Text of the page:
When questioned by the media, McDaniels stated that Cutler was Denver’s quarterback, that he was still under contract and the organization expected him to keep his word and honor that contract.

I do not think McDaniels was trying to mislead or lie to the press. As far as he was concerned, Jay was still there quarterback.  McDaniels is not the GM or the owner, he is the head coach and as such did not have the power to make the decision to trade Jay Cutler.

McDaniels expressed a desire to once again reach out to Cutler, to try to talk things out and find a common ground. Cutler would not return McDaniels numerous attempts to contact him.

Bowlen had had about enough of this stalemate conflict and media warfare. He contacted Cutler’s agent Bus Cook and demanded that Cutler return his call. When Bowlen did not hear from Cutler in what he determined to be a reasonable amount of time, Bowlen made the most controversial decision of the offseason.

Pat Bowlen made the decision to trade Jay Cutler.

Let me repeat that, Pat Bowlen (not Josh McDaniels) made the decision to trade Jay Cutler.

Whether Bowlen made a rash decision, sought bad council and was ill advised, or he made a calculated decision, which was a long time coming. However you see it, Bowlen was solely responsible for those decisions.

It was not coach McDaniels’ decision to make, and he should not shoulder the blame for this decision. The decision was Pat Bowlen’s.

I am not saying that McDaniels did not play a part in making Cutler feel like he was unwanted in Denver. McDaniels is definitely guilty of that whether it was his intention or not, but Cutler wanted to break ties with Denver before he ever spoke with McDaniels.

Credit where credit is due: Bowlen was unhappy with how Cutler was acting and was unwilling to be patient and wait to see if Cutler would show up for the mandatory minicamp in early April.  Bowlen made the decision to trade Cutler and move on.

The Denver Broncos have also taken some heat for the players they acquired in the draft and the strategy that they applied in seeking those players out.  However you choose to view these acquisitions, the man responsible for the results of the Denver Broncos' draft is Josh McDaniels.

McDaniels coordinated with his coaching staff, GM Brian Xanders and the player personnel department, but in the end he decided which players would best fit his team. And if there is heat to be taken for these draft picks, that heat is rightly directed at coach McDaniels.

That brings us to the current controversy that has landed in Dove Valley and captivated the media once again, Brandon Marshall.

Marshall has informed the Broncos organization that he does not trust the Broncos medical staff (because he felt they misdiagnosed his injury last season) and that he requires a new contract (one that reflects his high level of play over the past two years and will compensate him accordingly).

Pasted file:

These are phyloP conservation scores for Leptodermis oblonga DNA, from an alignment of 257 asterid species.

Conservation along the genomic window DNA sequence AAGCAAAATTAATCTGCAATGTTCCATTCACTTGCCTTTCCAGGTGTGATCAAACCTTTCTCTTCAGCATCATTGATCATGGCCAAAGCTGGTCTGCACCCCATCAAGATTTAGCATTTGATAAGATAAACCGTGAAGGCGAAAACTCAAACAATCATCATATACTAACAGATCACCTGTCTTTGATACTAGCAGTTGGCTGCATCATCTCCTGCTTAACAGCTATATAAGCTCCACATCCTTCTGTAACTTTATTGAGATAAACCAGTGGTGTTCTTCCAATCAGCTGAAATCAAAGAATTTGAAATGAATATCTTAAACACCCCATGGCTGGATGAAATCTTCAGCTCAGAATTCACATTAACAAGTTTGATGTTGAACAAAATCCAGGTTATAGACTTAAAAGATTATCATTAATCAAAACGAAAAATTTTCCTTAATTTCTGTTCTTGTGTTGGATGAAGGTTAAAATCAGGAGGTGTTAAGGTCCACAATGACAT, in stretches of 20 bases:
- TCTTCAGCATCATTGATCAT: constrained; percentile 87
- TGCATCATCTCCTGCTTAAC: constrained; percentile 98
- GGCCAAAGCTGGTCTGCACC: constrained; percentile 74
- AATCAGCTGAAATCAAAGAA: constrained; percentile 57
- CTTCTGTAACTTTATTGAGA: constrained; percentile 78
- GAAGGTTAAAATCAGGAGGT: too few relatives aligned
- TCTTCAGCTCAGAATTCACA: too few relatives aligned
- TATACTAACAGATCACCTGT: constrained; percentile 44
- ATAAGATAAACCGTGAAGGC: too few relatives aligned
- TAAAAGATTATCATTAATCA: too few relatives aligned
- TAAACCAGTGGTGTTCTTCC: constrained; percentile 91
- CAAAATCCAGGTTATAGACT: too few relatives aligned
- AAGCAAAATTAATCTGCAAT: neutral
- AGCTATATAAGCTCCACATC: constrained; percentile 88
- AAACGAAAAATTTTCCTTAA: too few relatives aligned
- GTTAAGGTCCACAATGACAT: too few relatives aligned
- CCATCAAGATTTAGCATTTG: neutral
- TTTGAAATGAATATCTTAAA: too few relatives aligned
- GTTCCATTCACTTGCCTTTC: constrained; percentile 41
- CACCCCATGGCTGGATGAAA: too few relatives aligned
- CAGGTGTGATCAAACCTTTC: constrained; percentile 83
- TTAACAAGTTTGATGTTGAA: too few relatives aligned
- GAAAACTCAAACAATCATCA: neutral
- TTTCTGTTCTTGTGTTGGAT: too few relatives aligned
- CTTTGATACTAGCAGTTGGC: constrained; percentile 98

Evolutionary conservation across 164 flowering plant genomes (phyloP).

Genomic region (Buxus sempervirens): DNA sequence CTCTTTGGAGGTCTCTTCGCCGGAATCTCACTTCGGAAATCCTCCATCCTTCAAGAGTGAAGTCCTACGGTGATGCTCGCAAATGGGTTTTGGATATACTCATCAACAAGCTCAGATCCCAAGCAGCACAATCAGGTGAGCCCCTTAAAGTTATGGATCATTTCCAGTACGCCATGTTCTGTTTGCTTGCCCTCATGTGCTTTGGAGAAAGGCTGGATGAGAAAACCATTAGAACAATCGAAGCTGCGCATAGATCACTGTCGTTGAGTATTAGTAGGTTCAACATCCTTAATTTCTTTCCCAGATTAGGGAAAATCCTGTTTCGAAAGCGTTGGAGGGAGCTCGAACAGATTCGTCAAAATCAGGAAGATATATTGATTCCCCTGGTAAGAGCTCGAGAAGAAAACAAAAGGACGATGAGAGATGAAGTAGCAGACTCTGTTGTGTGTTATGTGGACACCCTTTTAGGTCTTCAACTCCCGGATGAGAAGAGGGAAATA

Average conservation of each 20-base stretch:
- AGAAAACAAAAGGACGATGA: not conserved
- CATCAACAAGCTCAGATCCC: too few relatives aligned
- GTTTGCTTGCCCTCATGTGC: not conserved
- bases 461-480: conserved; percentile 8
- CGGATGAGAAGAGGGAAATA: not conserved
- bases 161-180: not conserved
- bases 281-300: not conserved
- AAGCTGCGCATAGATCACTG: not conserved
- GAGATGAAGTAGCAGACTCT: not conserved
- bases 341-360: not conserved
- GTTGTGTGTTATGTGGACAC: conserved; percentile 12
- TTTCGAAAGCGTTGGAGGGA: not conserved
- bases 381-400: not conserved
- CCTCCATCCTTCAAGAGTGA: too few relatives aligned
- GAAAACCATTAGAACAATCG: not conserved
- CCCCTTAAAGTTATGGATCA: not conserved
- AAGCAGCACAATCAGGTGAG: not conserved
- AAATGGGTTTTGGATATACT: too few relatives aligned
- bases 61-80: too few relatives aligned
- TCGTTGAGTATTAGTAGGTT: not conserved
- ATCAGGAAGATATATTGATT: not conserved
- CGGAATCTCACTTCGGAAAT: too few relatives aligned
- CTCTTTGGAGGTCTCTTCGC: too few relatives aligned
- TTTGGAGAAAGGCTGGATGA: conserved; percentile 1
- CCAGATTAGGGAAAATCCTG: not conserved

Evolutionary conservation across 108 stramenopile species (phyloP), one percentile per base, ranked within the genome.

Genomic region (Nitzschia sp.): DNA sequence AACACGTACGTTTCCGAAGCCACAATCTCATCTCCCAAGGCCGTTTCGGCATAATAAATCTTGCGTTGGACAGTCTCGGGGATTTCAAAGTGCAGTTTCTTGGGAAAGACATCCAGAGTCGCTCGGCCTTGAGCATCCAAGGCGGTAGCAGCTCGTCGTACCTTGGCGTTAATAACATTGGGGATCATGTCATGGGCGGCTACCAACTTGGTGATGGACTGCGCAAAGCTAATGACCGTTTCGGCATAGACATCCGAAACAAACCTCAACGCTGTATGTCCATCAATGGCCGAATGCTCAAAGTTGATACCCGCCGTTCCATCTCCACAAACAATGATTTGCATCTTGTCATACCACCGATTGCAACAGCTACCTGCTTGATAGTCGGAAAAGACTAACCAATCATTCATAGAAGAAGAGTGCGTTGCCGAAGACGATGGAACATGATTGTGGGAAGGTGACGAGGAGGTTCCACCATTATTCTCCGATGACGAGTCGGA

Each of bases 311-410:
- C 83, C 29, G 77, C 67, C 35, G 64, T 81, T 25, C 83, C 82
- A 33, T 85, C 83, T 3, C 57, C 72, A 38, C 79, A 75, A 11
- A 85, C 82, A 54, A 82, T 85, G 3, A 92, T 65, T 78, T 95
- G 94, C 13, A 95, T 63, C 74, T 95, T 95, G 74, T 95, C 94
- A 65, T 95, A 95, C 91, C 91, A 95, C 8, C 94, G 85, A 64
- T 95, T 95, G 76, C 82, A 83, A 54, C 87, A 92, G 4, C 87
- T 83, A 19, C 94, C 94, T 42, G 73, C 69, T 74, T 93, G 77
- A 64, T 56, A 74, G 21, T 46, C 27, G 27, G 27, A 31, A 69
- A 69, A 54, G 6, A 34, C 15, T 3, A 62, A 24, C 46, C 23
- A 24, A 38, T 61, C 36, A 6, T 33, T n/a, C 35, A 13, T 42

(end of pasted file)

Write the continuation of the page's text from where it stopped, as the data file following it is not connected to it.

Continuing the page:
Marshall chose to express his resolve in having his new contract demands taken seriously by choosing not to attend the team’s most recent mandatory minicamp.

Marshall did come to Dove Valley and had a meeting with Pat Bowlen. Marshall was later seen leaving the Broncos complex after loading his car with packed boxes.

Marshall has also inferred through a comment on his web site that in this meeting he requested to be traded from the Denver Broncos and also inferred that Bowlen communicated to him that the Broncos would do their best to accommodate his request.

Now I feel the need to reiterate this point.  Marshall met with the owner Bowlen, the guy who writes the checks, the guy who would approve a contract extension, and not coach McDaniels who coaches the players.

And Marshall has expressed his displeasure with the Broncos medical staff and how much money he makes, not his relationship with coach McDaniels or the direction he is taking the team.

Coach McDaniels has taken a lot of flack from the media and from Denver Broncos fans.  He is not above reproach and he is not beyond scrutiny. McDaniels has made his share of mistakes as a rookie head coach, but he has taken the blame for things that were beyond his control and for the outcomes of decisions he did not make.

As a good employee, he has bore the criticism for Bowlen’s decisions and backed his boss’ moves, which may make him complicit in them but hardly means that he called the shots.

Just so we are straight here:

Bowlen decided to fire Shanahan.

Bowlen decided to hire McDaniels.

Bowlen decided to Trade Cutler.

McDaniels is responsible for the Draft picks.

Bowlen will ultimately decide what to do with Marshall.

 

Bowlen has taken the bull by the horns this offseason and has instituted a lot of change in the Denver Broncos' organization, and it has really shaken a lot of people up.  More change may be on its way, but it is important to be honest about who has instituted these changes.

Credit where credit is due, and blame where it belongs.